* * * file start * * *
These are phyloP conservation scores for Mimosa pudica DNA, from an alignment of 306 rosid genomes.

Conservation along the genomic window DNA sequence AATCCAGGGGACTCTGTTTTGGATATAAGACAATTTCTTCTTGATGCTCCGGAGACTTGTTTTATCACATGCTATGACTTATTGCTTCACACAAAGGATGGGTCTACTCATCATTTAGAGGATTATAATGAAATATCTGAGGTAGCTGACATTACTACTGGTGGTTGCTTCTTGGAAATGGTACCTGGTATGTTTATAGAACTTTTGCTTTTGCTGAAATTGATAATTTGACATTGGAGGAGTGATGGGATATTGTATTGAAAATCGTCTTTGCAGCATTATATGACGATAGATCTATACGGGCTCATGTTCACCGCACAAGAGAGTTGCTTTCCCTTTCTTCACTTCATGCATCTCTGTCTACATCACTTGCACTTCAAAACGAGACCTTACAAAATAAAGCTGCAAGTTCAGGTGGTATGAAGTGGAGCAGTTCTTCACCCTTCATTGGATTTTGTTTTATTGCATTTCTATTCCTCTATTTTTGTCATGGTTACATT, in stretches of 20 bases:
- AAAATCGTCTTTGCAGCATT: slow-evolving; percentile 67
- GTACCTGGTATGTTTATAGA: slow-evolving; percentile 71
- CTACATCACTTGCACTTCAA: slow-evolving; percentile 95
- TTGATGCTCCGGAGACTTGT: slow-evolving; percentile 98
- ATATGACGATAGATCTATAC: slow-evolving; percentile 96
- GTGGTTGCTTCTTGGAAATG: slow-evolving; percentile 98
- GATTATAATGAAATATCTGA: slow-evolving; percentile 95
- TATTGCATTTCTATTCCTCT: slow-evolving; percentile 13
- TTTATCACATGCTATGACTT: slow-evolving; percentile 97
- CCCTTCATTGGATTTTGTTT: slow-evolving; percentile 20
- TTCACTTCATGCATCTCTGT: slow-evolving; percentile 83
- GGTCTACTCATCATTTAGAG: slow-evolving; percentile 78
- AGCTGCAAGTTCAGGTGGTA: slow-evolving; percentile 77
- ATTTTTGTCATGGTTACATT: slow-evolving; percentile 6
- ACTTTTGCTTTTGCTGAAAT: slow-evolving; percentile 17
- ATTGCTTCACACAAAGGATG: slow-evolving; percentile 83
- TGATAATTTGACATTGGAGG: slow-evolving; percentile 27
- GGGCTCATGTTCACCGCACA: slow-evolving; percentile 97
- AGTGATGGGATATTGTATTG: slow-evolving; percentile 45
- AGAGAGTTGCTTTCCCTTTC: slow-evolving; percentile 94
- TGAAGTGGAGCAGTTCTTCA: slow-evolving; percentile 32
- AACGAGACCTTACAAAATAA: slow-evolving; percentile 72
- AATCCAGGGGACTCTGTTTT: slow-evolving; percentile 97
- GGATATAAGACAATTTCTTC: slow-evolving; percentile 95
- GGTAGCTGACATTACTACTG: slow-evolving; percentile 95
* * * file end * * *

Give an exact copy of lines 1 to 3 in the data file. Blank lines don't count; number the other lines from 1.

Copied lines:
These are phyloP conservation scores for Mimosa pudica DNA, from an alignment of 306 rosid genomes.

Conservation along the genomic window DNA sequence AATCCAGGGGACTCTGTTTTGGATATAAGACAATTTCTTCTTGATGCTCCGGAGACTTGTTTTATCACATGCTATGACTTATTGCTTCACACAAAGGATGGGTCTACTCATCATTTAGAGGATTATAATGAAATATCTGAGGTAGCTGACATTACTACTGGTGGTTGCTTCTTGGAAATGGTACCTGGTATGTTTATAGAACTTTTGCTTTTGCTGAAATTGATAATTTGACATTGGAGGAGTGATGGGATATTGTATTGAAAATCGTCTTTGCAGCATTATATGACGATAGATCTATACGGGCTCATGTTCACCGCACAAGAGAGTTGCTTTCCCTTTCTTCACTTCATGCATCTCTGTCTACATCACTTGCACTTCAAAACGAGACCTTACAAAATAAAGCTGCAAGTTCAGGTGGTATGAAGTGGAGCAGTTCTTCACCCTTCATTGGATTTTGTTTTATTGCATTTCTATTCCTCTATTTTTGTCATGGTTACATT, in stretches of 20 bases:
- AAAATCGTCTTTGCAGCATT: slow-evolving; percentile 67